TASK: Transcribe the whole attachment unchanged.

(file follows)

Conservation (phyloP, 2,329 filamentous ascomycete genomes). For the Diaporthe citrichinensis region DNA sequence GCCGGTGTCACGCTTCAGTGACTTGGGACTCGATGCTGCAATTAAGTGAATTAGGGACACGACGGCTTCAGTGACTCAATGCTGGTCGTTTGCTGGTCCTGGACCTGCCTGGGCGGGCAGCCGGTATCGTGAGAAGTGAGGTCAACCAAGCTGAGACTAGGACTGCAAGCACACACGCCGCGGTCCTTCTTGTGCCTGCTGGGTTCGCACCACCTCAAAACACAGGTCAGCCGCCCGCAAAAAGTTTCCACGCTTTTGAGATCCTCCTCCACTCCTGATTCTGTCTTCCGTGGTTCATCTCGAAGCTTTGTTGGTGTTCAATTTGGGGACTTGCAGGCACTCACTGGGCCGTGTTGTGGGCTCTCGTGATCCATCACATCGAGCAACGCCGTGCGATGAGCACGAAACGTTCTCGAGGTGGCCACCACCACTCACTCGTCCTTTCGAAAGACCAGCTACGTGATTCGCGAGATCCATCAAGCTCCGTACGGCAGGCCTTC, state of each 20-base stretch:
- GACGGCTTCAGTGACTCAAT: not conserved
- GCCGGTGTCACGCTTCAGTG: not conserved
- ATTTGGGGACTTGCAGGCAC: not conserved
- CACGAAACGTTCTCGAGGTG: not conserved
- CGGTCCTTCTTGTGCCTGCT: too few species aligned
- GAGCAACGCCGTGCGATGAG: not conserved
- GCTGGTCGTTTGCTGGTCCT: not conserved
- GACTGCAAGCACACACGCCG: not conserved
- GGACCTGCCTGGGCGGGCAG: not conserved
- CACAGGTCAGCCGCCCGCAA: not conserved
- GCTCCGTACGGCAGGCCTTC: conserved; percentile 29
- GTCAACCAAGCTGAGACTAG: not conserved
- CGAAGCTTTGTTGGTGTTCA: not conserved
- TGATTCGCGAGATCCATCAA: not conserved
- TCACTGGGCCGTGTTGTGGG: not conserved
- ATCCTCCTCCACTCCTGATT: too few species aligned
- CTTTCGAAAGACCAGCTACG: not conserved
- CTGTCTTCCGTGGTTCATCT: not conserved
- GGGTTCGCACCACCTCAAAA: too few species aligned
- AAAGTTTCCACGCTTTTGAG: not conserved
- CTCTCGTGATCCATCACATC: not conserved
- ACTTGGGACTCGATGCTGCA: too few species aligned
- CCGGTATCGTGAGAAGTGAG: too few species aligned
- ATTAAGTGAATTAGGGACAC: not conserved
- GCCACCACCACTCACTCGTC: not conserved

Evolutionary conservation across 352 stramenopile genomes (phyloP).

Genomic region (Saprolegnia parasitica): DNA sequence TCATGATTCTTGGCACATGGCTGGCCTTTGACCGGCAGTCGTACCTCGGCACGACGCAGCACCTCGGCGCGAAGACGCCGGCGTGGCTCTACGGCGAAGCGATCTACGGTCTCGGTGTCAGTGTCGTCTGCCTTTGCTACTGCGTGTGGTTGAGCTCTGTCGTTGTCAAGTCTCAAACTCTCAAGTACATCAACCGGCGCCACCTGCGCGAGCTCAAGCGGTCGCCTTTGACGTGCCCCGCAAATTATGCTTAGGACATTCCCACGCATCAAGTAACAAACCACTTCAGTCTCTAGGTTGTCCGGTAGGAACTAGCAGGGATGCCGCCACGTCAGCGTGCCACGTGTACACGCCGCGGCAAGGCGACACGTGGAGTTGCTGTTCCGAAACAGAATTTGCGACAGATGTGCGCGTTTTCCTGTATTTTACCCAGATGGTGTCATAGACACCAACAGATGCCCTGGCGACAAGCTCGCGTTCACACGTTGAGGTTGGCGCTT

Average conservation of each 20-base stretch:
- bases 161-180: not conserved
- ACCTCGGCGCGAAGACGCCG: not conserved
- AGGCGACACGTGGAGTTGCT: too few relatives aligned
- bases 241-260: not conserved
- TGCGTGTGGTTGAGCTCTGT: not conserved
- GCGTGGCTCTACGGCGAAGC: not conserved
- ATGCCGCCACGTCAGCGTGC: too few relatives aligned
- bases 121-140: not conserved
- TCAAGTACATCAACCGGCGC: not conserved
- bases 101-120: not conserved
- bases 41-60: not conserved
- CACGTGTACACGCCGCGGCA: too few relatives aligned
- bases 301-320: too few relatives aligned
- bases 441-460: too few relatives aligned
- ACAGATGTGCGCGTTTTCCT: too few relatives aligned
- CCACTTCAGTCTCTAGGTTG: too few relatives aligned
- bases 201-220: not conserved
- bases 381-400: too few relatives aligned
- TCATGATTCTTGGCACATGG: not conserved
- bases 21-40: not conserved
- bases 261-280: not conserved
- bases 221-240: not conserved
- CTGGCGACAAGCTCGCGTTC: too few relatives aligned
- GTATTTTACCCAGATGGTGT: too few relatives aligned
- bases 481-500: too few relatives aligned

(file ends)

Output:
Conservation (phyloP, 2,329 filamentous ascomycete genomes). For the Diaporthe citrichinensis region DNA sequence GCCGGTGTCACGCTTCAGTGACTTGGGACTCGATGCTGCAATTAAGTGAATTAGGGACACGACGGCTTCAGTGACTCAATGCTGGTCGTTTGCTGGTCCTGGACCTGCCTGGGCGGGCAGCCGGTATCGTGAGAAGTGAGGTCAACCAAGCTGAGACTAGGACTGCAAGCACACACGCCGCGGTCCTTCTTGTGCCTGCTGGGTTCGCACCACCTCAAAACACAGGTCAGCCGCCCGCAAAAAGTTTCCACGCTTTTGAGATCCTCCTCCACTCCTGATTCTGTCTTCCGTGGTTCATCTCGAAGCTTTGTTGGTGTTCAATTTGGGGACTTGCAGGCACTCACTGGGCCGTGTTGTGGGCTCTCGTGATCCATCACATCGAGCAACGCCGTGCGATGAGCACGAAACGTTCTCGAGGTGGCCACCACCACTCACTCGTCCTTTCGAAAGACCAGCTACGTGATTCGCGAGATCCATCAAGCTCCGTACGGCAGGCCTTC, state of each 20-base stretch:
- GACGGCTTCAGTGACTCAAT: not conserved
- GCCGGTGTCACGCTTCAGTG: not conserved
- ATTTGGGGACTTGCAGGCAC: not conserved
- CACGAAACGTTCTCGAGGTG: not conserved
- CGGTCCTTCTTGTGCCTGCT: too few species aligned
- GAGCAACGCCGTGCGATGAG: not conserved
- GCTGGTCGTTTGCTGGTCCT: not conserved
- GACTGCAAGCACACACGCCG: not conserved
- GGACCTGCCTGGGCGGGCAG: not conserved
- CACAGGTCAGCCGCCCGCAA: not conserved
- GCTCCGTACGGCAGGCCTTC: conserved; percentile 29
- GTCAACCAAGCTGAGACTAG: not conserved
- CGAAGCTTTGTTGGTGTTCA: not conserved
- TGATTCGCGAGATCCATCAA: not conserved
- TCACTGGGCCGTGTTGTGGG: not conserved
- ATCCTCCTCCACTCCTGATT: too few species aligned
- CTTTCGAAAGACCAGCTACG: not conserved
- CTGTCTTCCGTGGTTCATCT: not conserved
- GGGTTCGCACCACCTCAAAA: too few species aligned
- AAAGTTTCCACGCTTTTGAG: not conserved
- CTCTCGTGATCCATCACATC: not conserved
- ACTTGGGACTCGATGCTGCA: too few species aligned
- CCGGTATCGTGAGAAGTGAG: too few species aligned
- ATTAAGTGAATTAGGGACAC: not conserved
- GCCACCACCACTCACTCGTC: not conserved

Evolutionary conservation across 352 stramenopile genomes (phyloP).

Genomic region (Saprolegnia parasitica): DNA sequence TCATGATTCTTGGCACATGGCTGGCCTTTGACCGGCAGTCGTACCTCGGCACGACGCAGCACCTCGGCGCGAAGACGCCGGCGTGGCTCTACGGCGAAGCGATCTACGGTCTCGGTGTCAGTGTCGTCTGCCTTTGCTACTGCGTGTGGTTGAGCTCTGTCGTTGTCAAGTCTCAAACTCTCAAGTACATCAACCGGCGCCACCTGCGCGAGCTCAAGCGGTCGCCTTTGACGTGCCCCGCAAATTATGCTTAGGACATTCCCACGCATCAAGTAACAAACCACTTCAGTCTCTAGGTTGTCCGGTAGGAACTAGCAGGGATGCCGCCACGTCAGCGTGCCACGTGTACACGCCGCGGCAAGGCGACACGTGGAGTTGCTGTTCCGAAACAGAATTTGCGACAGATGTGCGCGTTTTCCTGTATTTTACCCAGATGGTGTCATAGACACCAACAGATGCCCTGGCGACAAGCTCGCGTTCACACGTTGAGGTTGGCGCTT

Average conservation of each 20-base stretch:
- bases 161-180: not conserved
- ACCTCGGCGCGAAGACGCCG: not conserved
- AGGCGACACGTGGAGTTGCT: too few relatives aligned
- bases 241-260: not conserved
- TGCGTGTGGTTGAGCTCTGT: not conserved
- GCGTGGCTCTACGGCGAAGC: not conserved
- ATGCCGCCACGTCAGCGTGC: too few relatives aligned
- bases 121-140: not conserved
- TCAAGTACATCAACCGGCGC: not conserved
- bases 101-120: not conserved
- bases 41-60: not conserved
- CACGTGTACACGCCGCGGCA: too few relatives aligned
- bases 301-320: too few relatives aligned
- bases 441-460: too few relatives aligned
- ACAGATGTGCGCGTTTTCCT: too few relatives aligned
- CCACTTCAGTCTCTAGGTTG: too few relatives aligned
- bases 201-220: not conserved
- bases 381-400: too few relatives aligned
- TCATGATTCTTGGCACATGG: not conserved
- bases 21-40: not conserved
- bases 261-280: not conserved
- bases 221-240: not conserved
- CTGGCGACAAGCTCGCGTTC: too few relatives aligned
- GTATTTTACCCAGATGGTGT: too few relatives aligned
- bases 481-500: too few relatives aligned